As they have been widely used in other eye studies,17,29–31 we selected 3 machine learning classifiers, LDF, SVM, and RVM, to classify N and PG eyes. To assess the performance of each approach, we used 16-fold cross-validation to train and test all classifiers. In k-fold cross-validation, each fold was tested by the model trained by the other (k−1) fold and the entire procedure was repeated k times. This way, the composite score of each eye was generated by the model constructed from independent observations to yield unbiased assessment. Such cross-validation was not necessary for or-logic classifier because it does not involve any optimized procedure.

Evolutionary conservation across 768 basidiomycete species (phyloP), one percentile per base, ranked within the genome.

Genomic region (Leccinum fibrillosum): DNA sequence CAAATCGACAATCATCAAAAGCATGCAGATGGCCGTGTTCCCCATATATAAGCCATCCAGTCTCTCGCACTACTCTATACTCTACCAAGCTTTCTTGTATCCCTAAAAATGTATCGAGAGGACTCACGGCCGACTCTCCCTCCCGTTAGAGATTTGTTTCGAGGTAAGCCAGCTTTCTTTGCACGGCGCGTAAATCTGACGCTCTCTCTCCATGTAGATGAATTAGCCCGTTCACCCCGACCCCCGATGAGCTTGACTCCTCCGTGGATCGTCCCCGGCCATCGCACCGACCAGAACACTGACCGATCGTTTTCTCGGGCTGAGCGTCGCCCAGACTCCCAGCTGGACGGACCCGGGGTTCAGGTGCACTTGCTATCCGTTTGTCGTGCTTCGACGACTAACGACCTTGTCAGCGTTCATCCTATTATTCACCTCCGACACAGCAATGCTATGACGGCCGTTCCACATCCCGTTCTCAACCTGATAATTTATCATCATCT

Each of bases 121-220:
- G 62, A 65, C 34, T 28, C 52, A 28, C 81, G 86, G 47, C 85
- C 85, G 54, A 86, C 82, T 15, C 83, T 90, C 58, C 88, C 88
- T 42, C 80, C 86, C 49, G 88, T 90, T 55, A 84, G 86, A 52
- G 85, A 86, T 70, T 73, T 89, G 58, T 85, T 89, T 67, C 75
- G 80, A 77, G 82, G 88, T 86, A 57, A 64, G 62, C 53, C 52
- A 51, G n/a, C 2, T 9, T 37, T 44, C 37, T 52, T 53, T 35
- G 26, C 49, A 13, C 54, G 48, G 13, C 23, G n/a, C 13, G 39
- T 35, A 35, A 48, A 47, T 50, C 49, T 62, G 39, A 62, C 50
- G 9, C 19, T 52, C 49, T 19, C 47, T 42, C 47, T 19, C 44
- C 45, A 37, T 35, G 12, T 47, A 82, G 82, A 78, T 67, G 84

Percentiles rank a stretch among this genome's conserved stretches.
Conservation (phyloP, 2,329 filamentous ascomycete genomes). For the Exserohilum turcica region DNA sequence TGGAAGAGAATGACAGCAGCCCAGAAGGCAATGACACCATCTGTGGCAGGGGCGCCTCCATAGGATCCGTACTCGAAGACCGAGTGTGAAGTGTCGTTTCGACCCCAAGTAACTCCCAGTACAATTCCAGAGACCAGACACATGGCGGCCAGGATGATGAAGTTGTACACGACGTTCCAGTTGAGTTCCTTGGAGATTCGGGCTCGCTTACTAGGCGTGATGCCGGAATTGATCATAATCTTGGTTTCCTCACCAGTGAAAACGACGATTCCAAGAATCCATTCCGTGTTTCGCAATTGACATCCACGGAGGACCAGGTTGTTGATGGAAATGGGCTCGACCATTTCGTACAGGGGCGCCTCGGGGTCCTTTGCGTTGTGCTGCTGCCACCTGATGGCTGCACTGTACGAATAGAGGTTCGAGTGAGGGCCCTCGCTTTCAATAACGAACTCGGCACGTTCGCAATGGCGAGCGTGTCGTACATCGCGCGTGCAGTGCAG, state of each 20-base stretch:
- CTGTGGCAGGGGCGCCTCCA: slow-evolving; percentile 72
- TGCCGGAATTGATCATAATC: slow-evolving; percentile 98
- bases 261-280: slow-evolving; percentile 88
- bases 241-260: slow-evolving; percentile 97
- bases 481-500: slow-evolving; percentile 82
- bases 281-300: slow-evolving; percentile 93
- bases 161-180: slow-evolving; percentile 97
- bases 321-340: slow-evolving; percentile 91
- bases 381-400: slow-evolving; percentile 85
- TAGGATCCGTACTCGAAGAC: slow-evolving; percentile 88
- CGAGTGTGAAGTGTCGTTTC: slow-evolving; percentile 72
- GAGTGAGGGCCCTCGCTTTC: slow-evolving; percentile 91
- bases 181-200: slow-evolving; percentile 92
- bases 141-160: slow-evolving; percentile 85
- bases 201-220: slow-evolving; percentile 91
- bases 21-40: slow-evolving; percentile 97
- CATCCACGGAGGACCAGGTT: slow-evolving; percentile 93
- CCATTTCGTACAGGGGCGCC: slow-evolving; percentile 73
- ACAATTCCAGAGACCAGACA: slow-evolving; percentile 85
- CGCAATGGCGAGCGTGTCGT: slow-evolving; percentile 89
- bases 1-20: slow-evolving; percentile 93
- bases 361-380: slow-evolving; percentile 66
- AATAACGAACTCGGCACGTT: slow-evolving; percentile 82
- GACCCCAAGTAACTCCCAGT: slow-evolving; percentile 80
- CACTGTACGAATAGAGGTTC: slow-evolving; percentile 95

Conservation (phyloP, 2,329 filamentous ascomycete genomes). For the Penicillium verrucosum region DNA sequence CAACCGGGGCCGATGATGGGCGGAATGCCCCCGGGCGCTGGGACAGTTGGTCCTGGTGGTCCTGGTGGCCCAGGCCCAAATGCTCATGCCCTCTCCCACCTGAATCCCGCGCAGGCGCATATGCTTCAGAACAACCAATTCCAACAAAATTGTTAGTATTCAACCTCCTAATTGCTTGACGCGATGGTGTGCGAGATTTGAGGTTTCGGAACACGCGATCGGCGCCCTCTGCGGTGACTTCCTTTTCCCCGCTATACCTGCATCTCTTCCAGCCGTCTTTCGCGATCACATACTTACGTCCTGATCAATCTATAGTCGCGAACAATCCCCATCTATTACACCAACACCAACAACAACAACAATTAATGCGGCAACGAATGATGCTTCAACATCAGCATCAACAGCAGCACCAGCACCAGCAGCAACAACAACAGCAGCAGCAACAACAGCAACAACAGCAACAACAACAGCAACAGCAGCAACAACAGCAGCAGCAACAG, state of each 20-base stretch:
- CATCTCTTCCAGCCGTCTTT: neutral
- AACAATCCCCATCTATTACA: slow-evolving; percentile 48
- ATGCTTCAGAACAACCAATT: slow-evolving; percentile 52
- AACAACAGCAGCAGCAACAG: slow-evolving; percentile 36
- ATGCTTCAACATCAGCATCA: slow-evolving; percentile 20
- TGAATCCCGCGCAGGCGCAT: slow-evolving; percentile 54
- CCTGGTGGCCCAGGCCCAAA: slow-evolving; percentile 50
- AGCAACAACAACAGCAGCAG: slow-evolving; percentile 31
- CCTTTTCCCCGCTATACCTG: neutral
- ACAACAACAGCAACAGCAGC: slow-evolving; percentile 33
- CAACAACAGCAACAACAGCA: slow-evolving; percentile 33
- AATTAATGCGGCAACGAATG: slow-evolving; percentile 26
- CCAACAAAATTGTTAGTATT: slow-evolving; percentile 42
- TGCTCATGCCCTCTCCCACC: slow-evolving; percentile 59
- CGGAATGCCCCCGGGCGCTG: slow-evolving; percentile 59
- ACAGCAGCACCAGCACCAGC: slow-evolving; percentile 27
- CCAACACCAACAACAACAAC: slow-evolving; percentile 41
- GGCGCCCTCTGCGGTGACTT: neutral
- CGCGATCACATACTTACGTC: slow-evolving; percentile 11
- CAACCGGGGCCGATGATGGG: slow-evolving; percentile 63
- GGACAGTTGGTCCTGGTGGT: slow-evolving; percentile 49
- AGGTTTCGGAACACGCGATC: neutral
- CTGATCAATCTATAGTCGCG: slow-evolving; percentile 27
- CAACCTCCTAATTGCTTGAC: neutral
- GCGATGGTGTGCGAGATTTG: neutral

In the LDF approach, several diagnostic variables were multiplied by different weight coefficients and then formulated through a linear combination. The weights were computed so that the summed variable was optimized for discrimination between N and PG groups. To allow nonlinear combination, SVM and RVM with a Gaussian kernel were used in this study. SVM sought to draw a boundary to maximize the “separation” of diagnostic variables between N and PG eyes and searched supporting vectors located on the boundary for model fitting. Even in relaxing the constraint of linear relationship, it is common to observe nonseparable data in high dimensional data. In this case, SVM assigns a parameter (generally denoted by C) to penalize the errors. With regard to the penalty for outliers and the relaxation of linear relationship, this approach yields more advantages over LDF. RVM used a model of identical functional form used under the SVM along with Bayesian framework to identify relevance vectors rather than the supporting vectors. The classifier generated a 0 to 1 composite score reflecting glaucoma probability, which would render to clinicians a more intuitive interpretation for glaucoma diagnosis. In addition, the Bayesian machine learning classifier has been used in the HRT3 scanning laser tomography machine to generate a glaucoma probability score.32,33